Though Hollywood does not seem to be paying much attention, Keanu Reeves has been cornering the market on action films recently. Following up on last year’s MAN OF TAI CHI and 47 RONIN comes this week’s release JOHN WICK. It may be just a mindless shoot ‘em up action film, but hot damn it is really fun to watch. 

The premise of the film is a simple one. John Wick’s wife has recently passed away. He (Reeves, naturally) is heartbroken, though before he begins to imagine his life alone she sends him a gift. She died of a long and painful illness and arranged for John to be posthumously sent a puppy for company. In the sweet hand-written note she says that John needs to love something and to be loved and his car does not count. It is really cute to watch the mourning John bond with this tiny and amazingly adorable beagle puppy. It is obvious that he loved his wife very much, and based on his instant attachment to the dog it is apparent that she knew John well enough to anticipate his needs in this rough time. 

Unfortunately John’s road to emotional recovery is a short one. When a Russian gangster’s son tries to buy John’s car from him at the gas station John’s life begins a tailspin. Refusing to sell him the car, the son finds John’s home and visits in the middle of the night. This spoiled gangster wannabe has his henchmen beat John, steal the car, and he personally kills the sweet baby puppy. Thankfully the film does not focus too much on the violence against the animal or in John’s disposal of it. What the film smartly does is turn its attention to John’s revenge. 

John is no ordinary widower. His reputation precedes him wherever he goes, and with it comes bad omens. John used to be involved in the violent underworld of gangsters and hit man, and with his next mark he has decided to come out of retirement

The rest of the film is a predictable but excellently executed mix of hand to hand combat and bullets flying while the body count piles up. Each new fight scene is perfectly matched in tone with the set, lighting, music, and occasionally weather. The fights are all shot in wider angles so that the action is easy to follow, and you are never left wondering who just got shot by whom. In this regard the film almost feels like a video game; John must kill all of the gangsters in each venue before he is allowed to move to the next. 

One delightful surprise in the film was the creation of the hit man subculture. When John rejoins his old profession it is clear that he was as deep into the criminal underworld as you can imagine. When he reenters this world he takes us on a journey to a hotel where everyone pays in gold coins and everyone is a gun for hire. They have rules and etiquette, and a fascinating loaded history amongst the members. As I was leaving the screening I heard some murmurings that the film should have featured more of the hit man domain. While I concede that it is absolutely the most interesting part of the film, I loved that we did not learn all of the secrets of this world. Hinting at the expansive underbelly was much more fun than spoiling all of its details. 

This is not the type of film that makes you ponder life. The film also has all of the typical shortcomings of early Bond films in terms of the lack of logic in the plot. If you leave the film wondering why the Russian gangsters don’t just shoot John when they have the chance then you are missing the point. You go to e Keanu Reeves action film to watch the blood flow like wine and the bullets fall like snowflakes, and JOHN WICK absolutely delivers this. Asses are kicked and fun is had- What more can you hope for?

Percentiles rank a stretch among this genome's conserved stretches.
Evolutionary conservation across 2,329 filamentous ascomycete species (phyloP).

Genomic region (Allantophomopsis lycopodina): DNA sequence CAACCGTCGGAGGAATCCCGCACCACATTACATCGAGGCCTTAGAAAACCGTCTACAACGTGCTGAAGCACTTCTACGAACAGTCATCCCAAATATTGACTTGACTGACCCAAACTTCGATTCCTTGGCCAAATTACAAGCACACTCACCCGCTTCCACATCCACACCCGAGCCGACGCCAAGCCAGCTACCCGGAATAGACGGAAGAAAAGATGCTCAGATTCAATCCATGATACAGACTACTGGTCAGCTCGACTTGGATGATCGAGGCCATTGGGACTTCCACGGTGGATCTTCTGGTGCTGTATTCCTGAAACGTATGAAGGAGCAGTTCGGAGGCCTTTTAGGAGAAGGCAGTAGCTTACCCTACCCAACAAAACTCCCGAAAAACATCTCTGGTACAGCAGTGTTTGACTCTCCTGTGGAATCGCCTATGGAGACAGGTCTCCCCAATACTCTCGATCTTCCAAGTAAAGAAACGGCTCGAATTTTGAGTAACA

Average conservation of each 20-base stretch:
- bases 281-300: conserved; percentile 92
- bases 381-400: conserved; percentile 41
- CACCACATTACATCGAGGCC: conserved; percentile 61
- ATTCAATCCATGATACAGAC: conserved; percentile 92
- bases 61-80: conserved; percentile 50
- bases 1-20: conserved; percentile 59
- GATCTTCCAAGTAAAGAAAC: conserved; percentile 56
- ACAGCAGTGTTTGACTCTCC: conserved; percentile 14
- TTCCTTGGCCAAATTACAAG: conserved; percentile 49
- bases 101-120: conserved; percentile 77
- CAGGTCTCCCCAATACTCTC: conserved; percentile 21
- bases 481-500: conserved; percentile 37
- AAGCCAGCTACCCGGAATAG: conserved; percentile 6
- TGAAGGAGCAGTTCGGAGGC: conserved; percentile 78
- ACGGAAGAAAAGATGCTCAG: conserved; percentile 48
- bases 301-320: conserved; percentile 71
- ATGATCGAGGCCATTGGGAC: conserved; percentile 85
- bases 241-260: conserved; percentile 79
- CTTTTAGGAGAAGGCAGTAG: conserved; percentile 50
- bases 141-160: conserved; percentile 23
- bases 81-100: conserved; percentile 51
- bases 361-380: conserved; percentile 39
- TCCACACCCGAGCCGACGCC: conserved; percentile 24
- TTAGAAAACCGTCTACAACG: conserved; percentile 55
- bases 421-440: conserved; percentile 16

SUBURBAN GOTHIC: Delivers A Scathing Black Comedy Under A Supernatural Guise (Telluride Horror Show)

For his followup to Excision, Ricky Bates crafted a smart, stinging, satirical comedy that lampoons the dying American dream of white, well-to-do, upper middle class families living out their days in perfectly manicured suburban homes. The success of his latest work proves two things. First, Excision was no fluke, and Bates remains a director on the rise. Second, Ray Wise, seen here doing his best Archie Bunker impersonation, should be in ALL the things.

With his MBA in hand but no employment prospects on the horizon Raymond (Matthew Gray Gubler) is forced to move back home with his doting mother (Barbara Niven) and racist, clueless father Donald (Wise). Raymond's long dormant ability to see into the spirit world is reawakened when the Mexican landscaping crew Donald hired to fix the lawn stumbles upon the skeletal corpse of a young girl. As an aside, this ability also rears its head after Raymond's childhood doctor (the always welcome Jeffrey Combs) discontinues the prescription for his anti-psychotic medication (which he's told is for high blood pressure) as a means of retaliation for Donald's being late on paying his bills. Enlisting the local barmaid/former school chum Becca (Kat Dannings) to help him put the troubled spirit to rest, Raymond also has to contend with a trio local bullies for whom high school is their Vietnam (a war that never ends) and a father that is committed to having Raymond committed to an insane asylum. Phew. That's a mouthful.

Honestly, the plot is incidental to your enjoyment of the film. Gubler is a real treat to watch as a rubber faced, unconventionally handsome beanpole of a lead. Playing the role of the Bud Abbott straight man, he has balances zinging one liners with being a grounded force that stabilizes the film and holds the variant plot points together. Bates takes his comic cues from the biting, satirical comedies of the 1970s, invoking John Waters, Mel Brooks and Jon Landis during his Kentucky Fried Movie days. At other times it fells like Heathers updated for those who found post-grad school life not all it was cracked up to be. I found myself laughing partly because this style of humor is so rarely evoked nowadays, when there seems to be trepidation to offend anyone with a joke that might be off color. Yes, it is laugh out loud funny to hear Wise's racist dad apologize to his black football players that his wife forgot to “buy the grape pop.” Gothic offers a scathing takedown of the privileged class that believe just because they won the genetic gene pool they are everyone's social betters. There's no better moment of this in the film than when Gubler leans over a snarky high school girl and, staring directly into the camera's lens eviscerates her in brutal fashion for her small minded, provincial ways.